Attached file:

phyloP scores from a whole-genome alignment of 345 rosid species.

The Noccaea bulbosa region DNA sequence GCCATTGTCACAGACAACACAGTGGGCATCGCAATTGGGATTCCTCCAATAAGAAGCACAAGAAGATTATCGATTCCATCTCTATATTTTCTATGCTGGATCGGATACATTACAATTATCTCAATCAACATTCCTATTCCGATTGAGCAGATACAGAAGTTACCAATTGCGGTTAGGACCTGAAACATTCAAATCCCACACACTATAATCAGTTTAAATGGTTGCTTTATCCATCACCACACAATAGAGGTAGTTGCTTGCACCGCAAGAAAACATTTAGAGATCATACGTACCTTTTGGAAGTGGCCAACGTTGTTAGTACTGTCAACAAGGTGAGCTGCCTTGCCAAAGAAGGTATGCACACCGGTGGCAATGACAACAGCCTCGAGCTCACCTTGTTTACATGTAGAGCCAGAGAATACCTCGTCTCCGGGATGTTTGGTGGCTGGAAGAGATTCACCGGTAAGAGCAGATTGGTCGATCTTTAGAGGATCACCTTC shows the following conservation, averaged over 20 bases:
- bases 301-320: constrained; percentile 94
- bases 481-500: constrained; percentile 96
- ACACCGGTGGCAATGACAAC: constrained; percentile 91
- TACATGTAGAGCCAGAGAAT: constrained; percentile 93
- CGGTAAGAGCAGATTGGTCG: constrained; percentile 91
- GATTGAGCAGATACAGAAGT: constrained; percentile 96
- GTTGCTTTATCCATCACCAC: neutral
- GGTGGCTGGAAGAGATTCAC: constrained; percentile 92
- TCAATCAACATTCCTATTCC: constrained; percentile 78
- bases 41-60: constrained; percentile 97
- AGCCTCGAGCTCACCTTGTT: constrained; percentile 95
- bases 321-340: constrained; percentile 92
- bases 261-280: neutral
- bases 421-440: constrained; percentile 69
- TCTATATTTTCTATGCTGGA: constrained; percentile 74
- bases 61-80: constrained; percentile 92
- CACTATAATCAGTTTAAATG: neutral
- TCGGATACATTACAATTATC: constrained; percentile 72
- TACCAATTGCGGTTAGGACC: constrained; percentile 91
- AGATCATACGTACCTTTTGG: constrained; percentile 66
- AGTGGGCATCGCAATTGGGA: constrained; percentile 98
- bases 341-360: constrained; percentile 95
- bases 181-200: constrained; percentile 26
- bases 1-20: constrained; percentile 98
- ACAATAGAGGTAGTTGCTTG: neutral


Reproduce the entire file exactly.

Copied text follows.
phyloP scores from a whole-genome alignment of 345 rosid species.

The Noccaea bulbosa region DNA sequence GCCATTGTCACAGACAACACAGTGGGCATCGCAATTGGGATTCCTCCAATAAGAAGCACAAGAAGATTATCGATTCCATCTCTATATTTTCTATGCTGGATCGGATACATTACAATTATCTCAATCAACATTCCTATTCCGATTGAGCAGATACAGAAGTTACCAATTGCGGTTAGGACCTGAAACATTCAAATCCCACACACTATAATCAGTTTAAATGGTTGCTTTATCCATCACCACACAATAGAGGTAGTTGCTTGCACCGCAAGAAAACATTTAGAGATCATACGTACCTTTTGGAAGTGGCCAACGTTGTTAGTACTGTCAACAAGGTGAGCTGCCTTGCCAAAGAAGGTATGCACACCGGTGGCAATGACAACAGCCTCGAGCTCACCTTGTTTACATGTAGAGCCAGAGAATACCTCGTCTCCGGGATGTTTGGTGGCTGGAAGAGATTCACCGGTAAGAGCAGATTGGTCGATCTTTAGAGGATCACCTTC shows the following conservation, averaged over 20 bases:
- bases 301-320: constrained; percentile 94
- bases 481-500: constrained; percentile 96
- ACACCGGTGGCAATGACAAC: constrained; percentile 91
- TACATGTAGAGCCAGAGAAT: constrained; percentile 93
- CGGTAAGAGCAGATTGGTCG: constrained; percentile 91
- GATTGAGCAGATACAGAAGT: constrained; percentile 96
- GTTGCTTTATCCATCACCAC: neutral
- GGTGGCTGGAAGAGATTCAC: constrained; percentile 92
- TCAATCAACATTCCTATTCC: constrained; percentile 78
- bases 41-60: constrained; percentile 97
- AGCCTCGAGCTCACCTTGTT: constrained; percentile 95
- bases 321-340: constrained; percentile 92
- bases 261-280: neutral
- bases 421-440: constrained; percentile 69
- TCTATATTTTCTATGCTGGA: constrained; percentile 74
- bases 61-80: constrained; percentile 92
- CACTATAATCAGTTTAAATG: neutral
- TCGGATACATTACAATTATC: constrained; percentile 72
- TACCAATTGCGGTTAGGACC: constrained; percentile 91
- AGATCATACGTACCTTTTGG: constrained; percentile 66
- AGTGGGCATCGCAATTGGGA: constrained; percentile 98
- bases 341-360: constrained; percentile 95
- bases 181-200: constrained; percentile 26
- bases 1-20: constrained; percentile 98
- ACAATAGAGGTAGTTGCTTG: neutral